Mozart’s piano sonata in A K.331 begins with a nursery rhyme-type theme which even those immune to classical music might recognise. On it is based an elaborate set of variations that only a mind of Mozart’s creative ingenuity could sustain. The challenge facing the interpreter is to carry the music through these quasi-repetitious elaborations without letting it sound banal. It is a measure of Christian Blackshaw’s complete identification with this strand of Mozart’s genius that these Andante grazioso variations – like so much else in Blackshaw’s recital, the last of his widely toured Mozart sonata cycle – had an intensity and concentration that generated unstoppable momentum.
Inherited wisdom tells us that Mozart’s 18 sonatas are either the product of an infant prodigy’s improvisatory whirls or a set of pedagogical exercises inhibited by classical form. More than half a century ago the great Lili Kraus told us otherwise. Now, in an equally sui generis bolt from the blue, Blackshaw has done something similar.
While not exactly turning Mozart into a Sturm und Drang composer, he showed in Saturday’s recital that the sonatas’ intricately worked-out forms and deceptively simple melodies are suffused with temperament and feeling. On that score alone, this series represents a landmark in London’s appreciation of this music.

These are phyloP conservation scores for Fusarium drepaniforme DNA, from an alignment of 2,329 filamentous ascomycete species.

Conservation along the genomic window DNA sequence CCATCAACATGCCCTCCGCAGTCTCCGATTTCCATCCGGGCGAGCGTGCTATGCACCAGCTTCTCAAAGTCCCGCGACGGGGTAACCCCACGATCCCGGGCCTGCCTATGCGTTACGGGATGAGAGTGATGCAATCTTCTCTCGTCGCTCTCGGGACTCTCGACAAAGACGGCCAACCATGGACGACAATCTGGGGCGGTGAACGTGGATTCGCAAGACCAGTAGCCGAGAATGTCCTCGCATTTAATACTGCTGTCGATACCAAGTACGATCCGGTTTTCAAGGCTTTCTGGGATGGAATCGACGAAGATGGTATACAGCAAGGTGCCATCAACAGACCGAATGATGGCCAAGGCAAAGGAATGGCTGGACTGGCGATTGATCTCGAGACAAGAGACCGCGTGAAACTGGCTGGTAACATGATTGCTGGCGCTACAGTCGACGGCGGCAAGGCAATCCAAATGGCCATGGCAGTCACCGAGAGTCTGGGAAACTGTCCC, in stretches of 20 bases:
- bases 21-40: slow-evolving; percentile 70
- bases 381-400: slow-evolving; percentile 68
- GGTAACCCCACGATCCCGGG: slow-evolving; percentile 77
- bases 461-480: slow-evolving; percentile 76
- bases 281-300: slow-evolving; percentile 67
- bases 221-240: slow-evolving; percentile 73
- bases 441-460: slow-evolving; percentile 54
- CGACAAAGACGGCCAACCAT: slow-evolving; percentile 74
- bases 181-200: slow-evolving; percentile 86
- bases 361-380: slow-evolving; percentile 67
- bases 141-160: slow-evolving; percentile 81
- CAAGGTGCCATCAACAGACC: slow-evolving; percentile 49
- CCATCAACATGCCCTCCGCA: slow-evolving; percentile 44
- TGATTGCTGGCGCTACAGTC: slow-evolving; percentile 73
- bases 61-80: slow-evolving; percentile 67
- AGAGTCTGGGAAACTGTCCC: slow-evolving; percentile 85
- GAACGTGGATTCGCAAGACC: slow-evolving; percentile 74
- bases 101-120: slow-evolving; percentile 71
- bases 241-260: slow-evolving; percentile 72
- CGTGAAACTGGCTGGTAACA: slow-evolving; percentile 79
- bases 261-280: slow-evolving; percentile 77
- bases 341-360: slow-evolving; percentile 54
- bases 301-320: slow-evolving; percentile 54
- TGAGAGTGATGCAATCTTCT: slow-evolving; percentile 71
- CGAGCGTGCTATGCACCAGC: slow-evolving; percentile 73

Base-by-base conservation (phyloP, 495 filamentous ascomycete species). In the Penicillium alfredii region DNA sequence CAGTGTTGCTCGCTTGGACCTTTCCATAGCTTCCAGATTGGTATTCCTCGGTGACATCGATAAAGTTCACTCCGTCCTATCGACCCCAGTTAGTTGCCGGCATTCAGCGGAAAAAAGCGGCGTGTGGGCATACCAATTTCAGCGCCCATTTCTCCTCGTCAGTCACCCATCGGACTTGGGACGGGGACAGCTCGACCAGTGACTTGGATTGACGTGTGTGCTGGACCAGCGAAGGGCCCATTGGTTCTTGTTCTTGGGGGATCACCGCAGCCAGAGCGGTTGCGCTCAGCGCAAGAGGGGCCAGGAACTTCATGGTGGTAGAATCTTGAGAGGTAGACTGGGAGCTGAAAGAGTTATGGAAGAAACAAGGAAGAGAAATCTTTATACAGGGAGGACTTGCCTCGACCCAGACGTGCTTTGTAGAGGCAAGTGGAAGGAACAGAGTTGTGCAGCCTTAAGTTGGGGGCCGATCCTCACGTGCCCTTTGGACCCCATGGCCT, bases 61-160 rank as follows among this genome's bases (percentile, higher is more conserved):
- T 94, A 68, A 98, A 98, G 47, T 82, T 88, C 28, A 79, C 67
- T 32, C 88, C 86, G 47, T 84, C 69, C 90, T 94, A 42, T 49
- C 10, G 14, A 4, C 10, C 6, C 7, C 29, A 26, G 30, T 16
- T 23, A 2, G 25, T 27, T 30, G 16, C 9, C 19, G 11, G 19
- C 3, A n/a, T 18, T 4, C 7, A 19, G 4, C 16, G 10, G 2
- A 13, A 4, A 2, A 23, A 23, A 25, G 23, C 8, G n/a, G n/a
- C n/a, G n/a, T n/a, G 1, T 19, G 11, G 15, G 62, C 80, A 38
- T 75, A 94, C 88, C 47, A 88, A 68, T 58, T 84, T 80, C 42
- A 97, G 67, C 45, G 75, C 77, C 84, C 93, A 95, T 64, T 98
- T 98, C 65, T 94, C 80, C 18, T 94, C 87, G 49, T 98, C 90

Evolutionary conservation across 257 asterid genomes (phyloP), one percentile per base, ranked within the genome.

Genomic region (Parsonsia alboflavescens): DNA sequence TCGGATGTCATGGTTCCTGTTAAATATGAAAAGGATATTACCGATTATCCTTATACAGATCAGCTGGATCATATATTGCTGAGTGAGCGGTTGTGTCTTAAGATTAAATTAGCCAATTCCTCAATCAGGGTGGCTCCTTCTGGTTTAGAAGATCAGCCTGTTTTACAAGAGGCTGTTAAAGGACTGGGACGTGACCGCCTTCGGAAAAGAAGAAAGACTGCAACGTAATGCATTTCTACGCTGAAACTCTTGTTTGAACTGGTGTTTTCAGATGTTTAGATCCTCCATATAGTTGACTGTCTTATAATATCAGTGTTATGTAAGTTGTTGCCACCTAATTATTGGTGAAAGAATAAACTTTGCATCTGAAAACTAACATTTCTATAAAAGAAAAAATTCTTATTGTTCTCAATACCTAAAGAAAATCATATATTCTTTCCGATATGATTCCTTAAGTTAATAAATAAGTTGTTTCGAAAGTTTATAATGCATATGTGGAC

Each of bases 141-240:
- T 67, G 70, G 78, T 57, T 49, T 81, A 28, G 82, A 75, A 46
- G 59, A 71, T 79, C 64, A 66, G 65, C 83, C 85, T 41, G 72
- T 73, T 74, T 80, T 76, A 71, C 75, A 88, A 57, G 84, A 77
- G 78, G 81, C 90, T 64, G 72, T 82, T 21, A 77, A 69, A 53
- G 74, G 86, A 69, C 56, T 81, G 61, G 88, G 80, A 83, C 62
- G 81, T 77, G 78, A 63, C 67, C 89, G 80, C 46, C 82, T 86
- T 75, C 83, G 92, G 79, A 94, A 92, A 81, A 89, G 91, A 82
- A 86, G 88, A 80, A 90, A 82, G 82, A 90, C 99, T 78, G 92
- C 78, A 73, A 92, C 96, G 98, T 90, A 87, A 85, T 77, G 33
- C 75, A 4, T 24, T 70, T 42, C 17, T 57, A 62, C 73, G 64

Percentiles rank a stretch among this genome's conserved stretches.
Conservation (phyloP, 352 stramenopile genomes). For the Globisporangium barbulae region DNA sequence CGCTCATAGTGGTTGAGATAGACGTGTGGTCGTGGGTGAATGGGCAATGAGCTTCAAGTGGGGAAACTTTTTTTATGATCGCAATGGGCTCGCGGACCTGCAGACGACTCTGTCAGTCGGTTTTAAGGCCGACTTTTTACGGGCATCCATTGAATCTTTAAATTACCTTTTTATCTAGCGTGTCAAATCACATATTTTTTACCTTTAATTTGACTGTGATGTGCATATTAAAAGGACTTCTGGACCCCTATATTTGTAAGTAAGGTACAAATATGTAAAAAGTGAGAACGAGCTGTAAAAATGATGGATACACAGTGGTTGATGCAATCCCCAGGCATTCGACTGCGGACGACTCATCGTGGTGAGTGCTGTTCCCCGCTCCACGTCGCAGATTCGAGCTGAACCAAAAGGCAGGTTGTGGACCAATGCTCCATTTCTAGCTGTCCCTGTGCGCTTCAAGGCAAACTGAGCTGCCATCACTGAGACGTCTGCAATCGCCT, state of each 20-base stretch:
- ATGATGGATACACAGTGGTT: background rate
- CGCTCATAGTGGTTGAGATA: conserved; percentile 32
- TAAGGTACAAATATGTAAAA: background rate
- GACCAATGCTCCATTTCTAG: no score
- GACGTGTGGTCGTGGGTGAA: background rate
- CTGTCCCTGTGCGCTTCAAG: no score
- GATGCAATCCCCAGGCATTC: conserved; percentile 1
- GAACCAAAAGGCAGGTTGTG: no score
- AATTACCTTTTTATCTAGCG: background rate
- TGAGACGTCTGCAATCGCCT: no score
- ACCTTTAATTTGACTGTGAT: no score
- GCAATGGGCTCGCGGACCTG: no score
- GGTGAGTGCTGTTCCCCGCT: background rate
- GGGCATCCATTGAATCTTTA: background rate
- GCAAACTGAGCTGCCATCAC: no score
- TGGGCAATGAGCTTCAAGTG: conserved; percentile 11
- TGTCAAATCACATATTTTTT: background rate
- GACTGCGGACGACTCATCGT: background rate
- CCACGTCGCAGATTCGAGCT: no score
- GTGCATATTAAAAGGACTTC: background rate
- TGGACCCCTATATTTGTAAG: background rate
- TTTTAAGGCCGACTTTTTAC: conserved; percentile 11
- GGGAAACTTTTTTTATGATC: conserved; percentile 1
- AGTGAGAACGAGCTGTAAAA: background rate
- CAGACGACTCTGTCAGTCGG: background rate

The evening began with Sonata No. 7 in C K.309, the outer movements of which Blackshaw took at a fair lick, ratcheting up the drama while paying due honour to Mozart’s extrovert flourishes and finely sculpted touches. Then, in the superficially facile Andante, he found unexpected depths and moods. After K.331’s opening variations came a surprisingly fibrous Minuet and a finale that drove home the brazen boldness of Mozart’s Turkish effects.
The second half brought two late sonatas. Blackshaw took in hand the elaborate arguments of K.533 in F with fatherly patience, making even the intricate figurations of the finale seem charged with light. If the opening movement of the very last sonata, K.576, sounded a little too fast and furious, the Adagio made amends: Blackshaw imbued its melancholic strain with tragic grandeur, and the closing Allegretto had both wit and wisdom – a rapturous ending to a momentous journey.